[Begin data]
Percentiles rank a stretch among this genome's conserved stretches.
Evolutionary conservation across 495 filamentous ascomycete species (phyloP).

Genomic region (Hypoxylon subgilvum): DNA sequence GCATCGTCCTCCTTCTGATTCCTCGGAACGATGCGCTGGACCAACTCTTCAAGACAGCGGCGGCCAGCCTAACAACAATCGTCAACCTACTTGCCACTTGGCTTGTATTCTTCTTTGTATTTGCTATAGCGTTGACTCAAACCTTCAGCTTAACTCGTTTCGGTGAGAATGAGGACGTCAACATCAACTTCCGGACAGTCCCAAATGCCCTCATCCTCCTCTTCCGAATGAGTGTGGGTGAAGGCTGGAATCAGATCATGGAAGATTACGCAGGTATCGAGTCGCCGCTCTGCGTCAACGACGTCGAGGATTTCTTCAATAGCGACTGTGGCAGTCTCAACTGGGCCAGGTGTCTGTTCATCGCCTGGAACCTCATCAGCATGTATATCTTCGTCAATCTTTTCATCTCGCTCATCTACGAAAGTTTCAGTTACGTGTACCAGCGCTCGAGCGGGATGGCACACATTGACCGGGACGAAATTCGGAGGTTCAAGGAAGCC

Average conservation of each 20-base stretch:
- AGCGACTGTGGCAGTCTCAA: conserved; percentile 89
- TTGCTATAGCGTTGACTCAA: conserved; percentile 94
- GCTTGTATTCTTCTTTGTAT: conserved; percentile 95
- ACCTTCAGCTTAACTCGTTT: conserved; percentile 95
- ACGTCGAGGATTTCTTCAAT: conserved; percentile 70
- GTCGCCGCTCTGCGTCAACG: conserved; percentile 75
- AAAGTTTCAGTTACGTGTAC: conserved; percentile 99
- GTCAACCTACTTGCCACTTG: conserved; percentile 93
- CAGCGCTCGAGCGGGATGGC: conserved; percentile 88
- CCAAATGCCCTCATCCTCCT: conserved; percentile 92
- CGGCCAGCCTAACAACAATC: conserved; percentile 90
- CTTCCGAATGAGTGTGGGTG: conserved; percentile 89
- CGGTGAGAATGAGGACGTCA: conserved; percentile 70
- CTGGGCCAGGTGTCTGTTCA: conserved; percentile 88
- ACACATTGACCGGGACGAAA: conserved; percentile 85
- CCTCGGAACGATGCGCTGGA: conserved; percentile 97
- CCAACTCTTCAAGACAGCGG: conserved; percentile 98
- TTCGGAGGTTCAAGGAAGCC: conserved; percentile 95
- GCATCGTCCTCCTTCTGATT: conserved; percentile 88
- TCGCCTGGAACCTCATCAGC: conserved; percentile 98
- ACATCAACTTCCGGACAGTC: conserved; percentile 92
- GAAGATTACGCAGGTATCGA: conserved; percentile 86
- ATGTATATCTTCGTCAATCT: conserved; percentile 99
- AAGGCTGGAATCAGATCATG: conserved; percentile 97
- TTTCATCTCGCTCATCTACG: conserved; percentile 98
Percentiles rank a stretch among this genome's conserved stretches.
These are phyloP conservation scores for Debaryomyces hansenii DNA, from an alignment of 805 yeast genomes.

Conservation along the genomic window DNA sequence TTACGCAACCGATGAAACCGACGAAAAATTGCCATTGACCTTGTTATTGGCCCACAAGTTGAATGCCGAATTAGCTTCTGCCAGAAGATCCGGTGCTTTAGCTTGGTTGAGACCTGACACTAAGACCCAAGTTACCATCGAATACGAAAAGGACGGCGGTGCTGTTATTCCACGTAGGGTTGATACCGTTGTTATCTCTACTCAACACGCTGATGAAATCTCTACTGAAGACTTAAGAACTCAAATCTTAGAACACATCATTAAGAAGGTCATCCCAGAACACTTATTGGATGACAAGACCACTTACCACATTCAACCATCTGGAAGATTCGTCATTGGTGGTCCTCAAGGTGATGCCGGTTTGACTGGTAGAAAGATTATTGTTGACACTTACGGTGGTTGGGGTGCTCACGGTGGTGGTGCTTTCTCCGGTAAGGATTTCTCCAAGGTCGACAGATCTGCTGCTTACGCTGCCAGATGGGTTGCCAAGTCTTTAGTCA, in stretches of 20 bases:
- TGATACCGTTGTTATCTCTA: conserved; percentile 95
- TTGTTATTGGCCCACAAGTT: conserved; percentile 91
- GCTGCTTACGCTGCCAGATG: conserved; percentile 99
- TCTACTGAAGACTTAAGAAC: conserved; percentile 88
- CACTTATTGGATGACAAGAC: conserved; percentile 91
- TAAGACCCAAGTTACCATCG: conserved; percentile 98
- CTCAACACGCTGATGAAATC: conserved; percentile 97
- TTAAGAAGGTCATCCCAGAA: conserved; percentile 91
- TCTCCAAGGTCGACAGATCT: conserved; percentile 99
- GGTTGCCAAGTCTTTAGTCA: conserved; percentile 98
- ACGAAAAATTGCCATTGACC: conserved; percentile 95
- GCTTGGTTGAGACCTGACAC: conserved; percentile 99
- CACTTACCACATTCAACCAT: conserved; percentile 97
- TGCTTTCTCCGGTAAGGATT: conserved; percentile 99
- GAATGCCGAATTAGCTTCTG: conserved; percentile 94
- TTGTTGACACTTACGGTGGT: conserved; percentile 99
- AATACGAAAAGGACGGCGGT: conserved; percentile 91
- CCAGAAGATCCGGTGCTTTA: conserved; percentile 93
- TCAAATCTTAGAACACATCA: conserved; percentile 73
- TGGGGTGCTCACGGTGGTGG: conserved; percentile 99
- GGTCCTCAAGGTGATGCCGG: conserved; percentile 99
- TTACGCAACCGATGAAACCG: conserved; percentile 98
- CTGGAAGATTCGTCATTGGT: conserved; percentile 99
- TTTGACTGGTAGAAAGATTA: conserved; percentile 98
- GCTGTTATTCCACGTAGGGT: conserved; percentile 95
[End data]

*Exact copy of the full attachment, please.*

Percentiles rank a stretch among this genome's conserved stretches.
Evolutionary conservation across 495 filamentous ascomycete species (phyloP).

Genomic region (Hypoxylon subgilvum): DNA sequence GCATCGTCCTCCTTCTGATTCCTCGGAACGATGCGCTGGACCAACTCTTCAAGACAGCGGCGGCCAGCCTAACAACAATCGTCAACCTACTTGCCACTTGGCTTGTATTCTTCTTTGTATTTGCTATAGCGTTGACTCAAACCTTCAGCTTAACTCGTTTCGGTGAGAATGAGGACGTCAACATCAACTTCCGGACAGTCCCAAATGCCCTCATCCTCCTCTTCCGAATGAGTGTGGGTGAAGGCTGGAATCAGATCATGGAAGATTACGCAGGTATCGAGTCGCCGCTCTGCGTCAACGACGTCGAGGATTTCTTCAATAGCGACTGTGGCAGTCTCAACTGGGCCAGGTGTCTGTTCATCGCCTGGAACCTCATCAGCATGTATATCTTCGTCAATCTTTTCATCTCGCTCATCTACGAAAGTTTCAGTTACGTGTACCAGCGCTCGAGCGGGATGGCACACATTGACCGGGACGAAATTCGGAGGTTCAAGGAAGCC

Average conservation of each 20-base stretch:
- AGCGACTGTGGCAGTCTCAA: conserved; percentile 89
- TTGCTATAGCGTTGACTCAA: conserved; percentile 94
- GCTTGTATTCTTCTTTGTAT: conserved; percentile 95
- ACCTTCAGCTTAACTCGTTT: conserved; percentile 95
- ACGTCGAGGATTTCTTCAAT: conserved; percentile 70
- GTCGCCGCTCTGCGTCAACG: conserved; percentile 75
- AAAGTTTCAGTTACGTGTAC: conserved; percentile 99
- GTCAACCTACTTGCCACTTG: conserved; percentile 93
- CAGCGCTCGAGCGGGATGGC: conserved; percentile 88
- CCAAATGCCCTCATCCTCCT: conserved; percentile 92
- CGGCCAGCCTAACAACAATC: conserved; percentile 90
- CTTCCGAATGAGTGTGGGTG: conserved; percentile 89
- CGGTGAGAATGAGGACGTCA: conserved; percentile 70
- CTGGGCCAGGTGTCTGTTCA: conserved; percentile 88
- ACACATTGACCGGGACGAAA: conserved; percentile 85
- CCTCGGAACGATGCGCTGGA: conserved; percentile 97
- CCAACTCTTCAAGACAGCGG: conserved; percentile 98
- TTCGGAGGTTCAAGGAAGCC: conserved; percentile 95
- GCATCGTCCTCCTTCTGATT: conserved; percentile 88
- TCGCCTGGAACCTCATCAGC: conserved; percentile 98
- ACATCAACTTCCGGACAGTC: conserved; percentile 92
- GAAGATTACGCAGGTATCGA: conserved; percentile 86
- ATGTATATCTTCGTCAATCT: conserved; percentile 99
- AAGGCTGGAATCAGATCATG: conserved; percentile 97
- TTTCATCTCGCTCATCTACG: conserved; percentile 98
Percentiles rank a stretch among this genome's conserved stretches.
These are phyloP conservation scores for Debaryomyces hansenii DNA, from an alignment of 805 yeast genomes.

Conservation along the genomic window DNA sequence TTACGCAACCGATGAAACCGACGAAAAATTGCCATTGACCTTGTTATTGGCCCACAAGTTGAATGCCGAATTAGCTTCTGCCAGAAGATCCGGTGCTTTAGCTTGGTTGAGACCTGACACTAAGACCCAAGTTACCATCGAATACGAAAAGGACGGCGGTGCTGTTATTCCACGTAGGGTTGATACCGTTGTTATCTCTACTCAACACGCTGATGAAATCTCTACTGAAGACTTAAGAACTCAAATCTTAGAACACATCATTAAGAAGGTCATCCCAGAACACTTATTGGATGACAAGACCACTTACCACATTCAACCATCTGGAAGATTCGTCATTGGTGGTCCTCAAGGTGATGCCGGTTTGACTGGTAGAAAGATTATTGTTGACACTTACGGTGGTTGGGGTGCTCACGGTGGTGGTGCTTTCTCCGGTAAGGATTTCTCCAAGGTCGACAGATCTGCTGCTTACGCTGCCAGATGGGTTGCCAAGTCTTTAGTCA, in stretches of 20 bases:
- TGATACCGTTGTTATCTCTA: conserved; percentile 95
- TTGTTATTGGCCCACAAGTT: conserved; percentile 91
- GCTGCTTACGCTGCCAGATG: conserved; percentile 99
- TCTACTGAAGACTTAAGAAC: conserved; percentile 88
- CACTTATTGGATGACAAGAC: conserved; percentile 91
- TAAGACCCAAGTTACCATCG: conserved; percentile 98
- CTCAACACGCTGATGAAATC: conserved; percentile 97
- TTAAGAAGGTCATCCCAGAA: conserved; percentile 91
- TCTCCAAGGTCGACAGATCT: conserved; percentile 99
- GGTTGCCAAGTCTTTAGTCA: conserved; percentile 98
- ACGAAAAATTGCCATTGACC: conserved; percentile 95
- GCTTGGTTGAGACCTGACAC: conserved; percentile 99
- CACTTACCACATTCAACCAT: conserved; percentile 97
- TGCTTTCTCCGGTAAGGATT: conserved; percentile 99
- GAATGCCGAATTAGCTTCTG: conserved; percentile 94
- TTGTTGACACTTACGGTGGT: conserved; percentile 99
- AATACGAAAAGGACGGCGGT: conserved; percentile 91
- CCAGAAGATCCGGTGCTTTA: conserved; percentile 93
- TCAAATCTTAGAACACATCA: conserved; percentile 73
- TGGGGTGCTCACGGTGGTGG: conserved; percentile 99
- GGTCCTCAAGGTGATGCCGG: conserved; percentile 99
- TTACGCAACCGATGAAACCG: conserved; percentile 98
- CTGGAAGATTCGTCATTGGT: conserved; percentile 99
- TTTGACTGGTAGAAAGATTA: conserved; percentile 98
- GCTGTTATTCCACGTAGGGT: conserved; percentile 95